Description: We present new marine seismic-reflection profiles and bathymetric maps to characterize Holocene depositional patterns, submarine landslides, and active faults beneath eastern and central Prince William Sound (PWS), Alaska, which is the eastern rupture patch of the 1964 M w  9.2 earthquake. We show evidence that submarine landslides, many of which are likely earthquake triggered, repeatedly released along the southern margin of Orca Bay in eastern PWS. We document motion on reverse faults during the 1964 Great Alaska earthquake and estimate late Holocene slip rates for these growth faults, which splay from the subduction zone megathrust. Regional bathymetric lineations help define the faults that extend 40–70 km in length, some of which show slip rates as great as 3.75 mm/yr. We infer that faults mapped below eastern PWS connect to faults mapped beneath central PWS and possibly onto the Alaska mainland via an en echelon style of faulting. Moderate ( M w 〉4) upper-plate earthquakes since 1964 give rise to the possibility that these faults may rupture independently to potentially generate M w  7–8 earthquakes, and that these earthquakes could damage local infrastructure from ground shaking. Submarine landslides, regardless of the source of initiation, could generate local tsunamis to produce large run-ups along nearby shorelines. In a more general sense, the PWS area shows that faults that splay from the underlying plate boundary present proximal, perhaps independent seismic sources within the accretionary prism, creating a broad zone of potential surface rupture that can extend inland 150 km or more from subduction zone trenches.
    Print ISSN: 0037-1106
    Electronic ISSN: 1943-3573
    Topics: Geosciences , Physics
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  • 8
    Publication Date: 2015-05-01
    Description: The Queen Charlotte fault (QCF) is a dextral transform system located offshore of southeastern Alaska and western Canada, accommodating ~4.4 cm/yr of relative motion between the Pacific and North American plates. Oblique convergence along the fault increases southward, and how this convergence is accommodated is still debated. Using seismic reflection data, we interpret offshore basement structure, faulting, and stratigraphy to provide a geological context for two recent earthquakes, an M w  7.5 strike-slip event near Craig, Alaska, and an M w  7.8 thrust event near Haida Gwaii, Canada. We map downwarped Pacific oceanic crust near 54° N, between the two rupture zones. Observed downwarping decreases north and south of 54° N, parallel to the strike of the QCF. Bending of the Pacific plate here may have initiated with increased convergence rates due to a plate motion change at ~6 Ma. Tectonic reconstruction implies convergence-driven Pacific plate flexure, beginning at 6 Ma south of a 10° bend the QCF (which is currently at 53.2° N) and lasting until the plate translated past the bend by ~2 Ma. Normal-faulted approximately late Miocene sediment above the deep flexural depression at 54° N, topped by relatively undeformed Pleistocene and younger sediment, supports this model. Aftershocks of the Haida Gwaii event indicate a normal-faulting stress regime, suggesting present-day plate flexure and underthrusting, which is also consistent with reconstruction of past conditions. We thus favor a Pacific plate underthrusting model to initiate flexure and accommodation space for sediment loading. In addition, mapped structures indicate two possible fault segment boundaries along the QCF at 53.2° N and at 56° N.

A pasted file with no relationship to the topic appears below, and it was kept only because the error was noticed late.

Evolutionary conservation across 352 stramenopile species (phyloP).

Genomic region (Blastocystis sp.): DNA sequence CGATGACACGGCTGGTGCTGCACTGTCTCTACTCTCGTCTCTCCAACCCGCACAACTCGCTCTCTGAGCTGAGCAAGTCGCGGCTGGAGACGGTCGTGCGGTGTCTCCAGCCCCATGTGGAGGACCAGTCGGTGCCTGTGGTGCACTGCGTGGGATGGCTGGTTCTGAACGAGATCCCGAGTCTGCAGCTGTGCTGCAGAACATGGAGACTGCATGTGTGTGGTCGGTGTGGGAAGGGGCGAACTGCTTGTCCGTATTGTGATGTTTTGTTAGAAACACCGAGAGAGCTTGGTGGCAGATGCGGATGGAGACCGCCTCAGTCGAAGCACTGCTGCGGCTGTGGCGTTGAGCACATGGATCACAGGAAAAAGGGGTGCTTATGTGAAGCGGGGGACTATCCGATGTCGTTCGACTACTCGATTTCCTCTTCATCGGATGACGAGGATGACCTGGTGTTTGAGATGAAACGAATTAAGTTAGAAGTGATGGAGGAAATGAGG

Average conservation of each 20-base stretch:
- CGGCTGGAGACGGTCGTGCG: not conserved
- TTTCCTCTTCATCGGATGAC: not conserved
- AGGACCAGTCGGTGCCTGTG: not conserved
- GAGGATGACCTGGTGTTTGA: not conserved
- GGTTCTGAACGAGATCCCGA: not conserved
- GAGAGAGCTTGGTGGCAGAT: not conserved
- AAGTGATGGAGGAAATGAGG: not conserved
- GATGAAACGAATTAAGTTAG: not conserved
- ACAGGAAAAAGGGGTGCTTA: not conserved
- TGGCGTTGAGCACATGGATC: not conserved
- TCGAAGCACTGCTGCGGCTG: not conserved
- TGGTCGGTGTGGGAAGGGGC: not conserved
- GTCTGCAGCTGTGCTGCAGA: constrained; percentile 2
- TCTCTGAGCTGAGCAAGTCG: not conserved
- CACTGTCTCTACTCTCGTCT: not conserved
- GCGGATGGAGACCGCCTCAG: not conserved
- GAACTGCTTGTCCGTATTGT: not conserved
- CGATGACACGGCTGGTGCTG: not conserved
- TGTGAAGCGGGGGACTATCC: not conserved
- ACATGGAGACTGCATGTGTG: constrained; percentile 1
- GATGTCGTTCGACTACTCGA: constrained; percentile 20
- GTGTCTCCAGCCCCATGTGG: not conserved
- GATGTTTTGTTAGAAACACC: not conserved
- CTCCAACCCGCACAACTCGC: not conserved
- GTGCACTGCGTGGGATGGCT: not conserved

Print ISSN: 0037-1106
    Electronic ISSN: 1943-3573
    Topics: Geosciences , Physics
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  • 9
    Publication Date: 2015-05-01
    Print ISSN: 0037-1106
    Electronic ISSN: 1943-3573
    Topics: Geosciences , Physics
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  • 10
    Publication Date: 2015-05-01
    Description: The 28 October 2012 M w  7.8 Haida Gwaii earthquake was a megathrust earthquake along the very obliquely convergent Queen Charlotte margin of British Columbia, Canada. Coseismic deformation is not well constrained by geodesy, with only six Global Positioning System (GPS) sites and two tide gauge stations within 250 km of the rupture area. To better constrain vertical coseismic deformation, we measured the upper growth limits of two sessile intertidal organisms, which are controlled by physical conditions, relative to sea level at 25 sites 5 months after the earthquake. We measured the positions of rockweed ( Fucus distichus , 617 observations) and the common acorn barnacle ( Balanus balanoides , 686 observations). The study focused on the western side of the islands where rupture models indicated that the greatest amount of vertical displacement, but we also investigated sites well away from the inferred rupture area to provide a control on the upper limit of the organisms unaffected by vertical displacement. We also made 322 measurements of sea level to relate the growth limits to a tidal datum using the TPXO7.2 tidal model, rather than ellipsoid heights determined by GPS. Three methods of examining the data all indicate 0.4–0.6 m subsidence along the western coast of Moresby Island as a result of the 28 October 2012 Haida Gwaii earthquake. Our data are, within the errors, consistent with data from two campaign GPS sites along the west coast of Haida Gwaii and with rupture models that indicate megathrust rupture offshore, but not beneath, the islands.
    Print ISSN: 0037-1106
    Electronic ISSN: 1943-3573
    Topics: Geosciences , Physics